JERUSALEM — A musical message of peace serenaded Palestinians and Israelis on Sunday, in a simultaneous broadcast to promote reconciliation - the latest sign of easing tensions in the Middle East.
Sung in Hebrew and Arabic, "In my heart" is the creation of Israeli musician David Broza and Palestinian instrumentalist Said Murad, whose brother, Wisam, accompanies Broza on vocals. The ballad is about love and land, an issue at the heart of the Israeli-Palestinian conflict.
"If we succeed in making this music and create this kind of art, it will help put people together," 44-year-old Said Murad said.
Broza and Murad worked with the Voice of Palestine and Israel’s Army Radio to coordinate the broadcast on Sunday morning.
Despite improving relations, there was an undertone of conflict on the airwaves. Army Radio’s Razi Barkai asked a Palestinian radio official whether his station had "stopped incitement messages on your broadcasts." Shortly after taking office in January, Palestinian Prime Minister Mahmoud Abbas ordered anti-Israeli incitement to stop.
Since a landmark Palestinian-Israeli summit, Israel has curtailed military operations and withdrawn forces from several Palestinian towns.
Risk for peace
The musicians took considerable risks by performing together and interspersing Hebrew and Arabic in the song. Broza, 49, traveled to the West Bank to perform the song in a Palestinian village. The two visited each other’s homes during the years it took to complete the project. The Murads live in Palestinian East Jerusalem. Broza lives in Tel Aviv.
"In my heart" is the first song with Hebrew lyrics ever played on Palestinian radio. Its broadcast is a rare appearance for Palestinian artists on Israeli radio.
"I really just think that if we put our minds together, and if we play it right, there will be peace in the Middle East," Broza said in an interview.
Broza is no stranger to the peace movement here. In 1978, a song he penned during Egyptian leader Anwar Sadat’s historic visit to Israel became an anthem for the peace generation.
"It was like watching the first man on the moon," Broza said. "The first Arab leader landing at Ben Gurion airport. It was something."
Rhythm of friendship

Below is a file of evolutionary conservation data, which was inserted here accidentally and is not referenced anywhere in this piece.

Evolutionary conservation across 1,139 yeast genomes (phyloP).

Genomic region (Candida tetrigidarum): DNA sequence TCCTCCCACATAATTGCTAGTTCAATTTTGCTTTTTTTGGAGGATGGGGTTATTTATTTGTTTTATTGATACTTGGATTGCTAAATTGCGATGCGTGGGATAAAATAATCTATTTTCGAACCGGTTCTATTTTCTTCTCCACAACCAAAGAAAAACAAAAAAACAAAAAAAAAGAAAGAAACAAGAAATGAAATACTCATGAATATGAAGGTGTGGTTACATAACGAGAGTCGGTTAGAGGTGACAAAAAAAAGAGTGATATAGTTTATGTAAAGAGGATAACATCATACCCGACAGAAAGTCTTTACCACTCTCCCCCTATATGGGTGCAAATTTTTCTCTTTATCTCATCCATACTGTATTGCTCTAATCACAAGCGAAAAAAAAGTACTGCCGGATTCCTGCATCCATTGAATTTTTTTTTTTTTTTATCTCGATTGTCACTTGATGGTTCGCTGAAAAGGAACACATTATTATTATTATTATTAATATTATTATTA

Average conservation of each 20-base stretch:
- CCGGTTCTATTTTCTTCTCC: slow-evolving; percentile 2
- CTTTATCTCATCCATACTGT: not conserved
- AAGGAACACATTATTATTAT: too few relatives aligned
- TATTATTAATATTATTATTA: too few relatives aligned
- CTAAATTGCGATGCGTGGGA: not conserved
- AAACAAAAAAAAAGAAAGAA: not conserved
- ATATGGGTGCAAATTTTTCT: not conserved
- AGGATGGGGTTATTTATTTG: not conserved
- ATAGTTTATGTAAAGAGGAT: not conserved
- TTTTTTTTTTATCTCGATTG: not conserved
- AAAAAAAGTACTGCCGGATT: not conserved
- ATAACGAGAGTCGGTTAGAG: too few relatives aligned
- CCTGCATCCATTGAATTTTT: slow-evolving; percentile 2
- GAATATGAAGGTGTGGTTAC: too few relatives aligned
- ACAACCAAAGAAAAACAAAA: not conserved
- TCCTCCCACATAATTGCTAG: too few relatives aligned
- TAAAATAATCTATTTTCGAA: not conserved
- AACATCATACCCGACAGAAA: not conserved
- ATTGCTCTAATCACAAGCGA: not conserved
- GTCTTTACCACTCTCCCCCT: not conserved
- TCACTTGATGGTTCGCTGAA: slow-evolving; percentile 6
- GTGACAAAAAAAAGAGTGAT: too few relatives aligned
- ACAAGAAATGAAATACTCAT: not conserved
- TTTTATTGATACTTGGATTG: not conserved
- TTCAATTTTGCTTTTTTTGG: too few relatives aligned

Broza and Murad's shared belief in peace grew into a deep friendship and a metaphor for the peace process: two sides getting to know each other at their own rhythm.
"When we met, David said he wanted to start working first. And I said, let’s wait. Let’s get to know each other better," said Murad from his East Jerusalem studio.
Murad and Broza say they admired each other’s work for more than a decade, but it took four years of "meeting and talking about music, politics and everything," Murad said, to write and produce "In my heart."
Bitterness over years of bloodshed won’t disappear overnight. Yet the musicians say they hope their song will succeed where politics have failed, and help to bring harmony to the Middle East.
"If we love the land, if we believe in history, we can create good future for us," Murad said.
Two sides in studio
Already, the recording of "In my heart" has helped to narrow the divide between Israelis and Palestinians.
For the chorus of "In my heart," Broza and Murad brought Palestinian and Israeli children to the studio to learn to sing in each other’s language.
Israeli TV stations featured the song prominently on Sunday night. And so far, radio listeners say they like the sound of hope.
"If children hear this music, they will understand that the land is for everyone, not just for the Jews or Arabs," said Ismail Khalifawi, a Palestinian student in Jerusalem who listened to the broadcast. "The land is for all."
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